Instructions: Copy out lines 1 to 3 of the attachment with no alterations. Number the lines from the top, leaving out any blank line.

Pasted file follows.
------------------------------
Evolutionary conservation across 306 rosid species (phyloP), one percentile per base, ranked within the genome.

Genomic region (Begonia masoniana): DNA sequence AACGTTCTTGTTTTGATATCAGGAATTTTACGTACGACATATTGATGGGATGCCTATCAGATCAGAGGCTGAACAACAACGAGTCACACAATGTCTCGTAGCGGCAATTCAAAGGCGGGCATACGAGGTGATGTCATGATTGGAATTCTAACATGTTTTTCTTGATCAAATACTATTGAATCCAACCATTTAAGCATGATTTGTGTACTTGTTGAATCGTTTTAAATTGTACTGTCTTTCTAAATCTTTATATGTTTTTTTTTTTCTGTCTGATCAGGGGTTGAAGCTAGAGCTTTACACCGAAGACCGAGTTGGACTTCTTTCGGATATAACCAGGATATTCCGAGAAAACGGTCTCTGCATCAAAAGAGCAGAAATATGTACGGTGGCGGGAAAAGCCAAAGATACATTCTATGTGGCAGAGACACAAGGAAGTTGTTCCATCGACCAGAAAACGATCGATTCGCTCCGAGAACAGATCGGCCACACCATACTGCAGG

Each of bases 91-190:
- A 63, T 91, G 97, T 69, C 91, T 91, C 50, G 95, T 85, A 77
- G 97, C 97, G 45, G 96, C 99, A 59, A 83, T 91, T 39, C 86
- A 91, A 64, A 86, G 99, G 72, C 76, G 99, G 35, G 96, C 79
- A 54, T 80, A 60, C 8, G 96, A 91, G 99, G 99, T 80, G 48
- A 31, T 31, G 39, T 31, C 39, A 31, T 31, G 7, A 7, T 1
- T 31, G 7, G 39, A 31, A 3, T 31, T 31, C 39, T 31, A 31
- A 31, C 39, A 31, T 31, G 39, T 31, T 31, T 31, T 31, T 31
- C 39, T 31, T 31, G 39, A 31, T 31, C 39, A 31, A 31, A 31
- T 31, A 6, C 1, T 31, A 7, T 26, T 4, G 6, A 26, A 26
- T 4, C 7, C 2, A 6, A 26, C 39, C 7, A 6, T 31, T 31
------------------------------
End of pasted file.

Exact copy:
Evolutionary conservation across 306 rosid species (phyloP), one percentile per base, ranked within the genome.

Genomic region (Begonia masoniana): DNA sequence AACGTTCTTGTTTTGATATCAGGAATTTTACGTACGACATATTGATGGGATGCCTATCAGATCAGAGGCTGAACAACAACGAGTCACACAATGTCTCGTAGCGGCAATTCAAAGGCGGGCATACGAGGTGATGTCATGATTGGAATTCTAACATGTTTTTCTTGATCAAATACTATTGAATCCAACCATTTAAGCATGATTTGTGTACTTGTTGAATCGTTTTAAATTGTACTGTCTTTCTAAATCTTTATATGTTTTTTTTTTTCTGTCTGATCAGGGGTTGAAGCTAGAGCTTTACACCGAAGACCGAGTTGGACTTCTTTCGGATATAACCAGGATATTCCGAGAAAACGGTCTCTGCATCAAAAGAGCAGAAATATGTACGGTGGCGGGAAAAGCCAAAGATACATTCTATGTGGCAGAGACACAAGGAAGTTGTTCCATCGACCAGAAAACGATCGATTCGCTCCGAGAACAGATCGGCCACACCATACTGCAGG

Each of bases 91-190: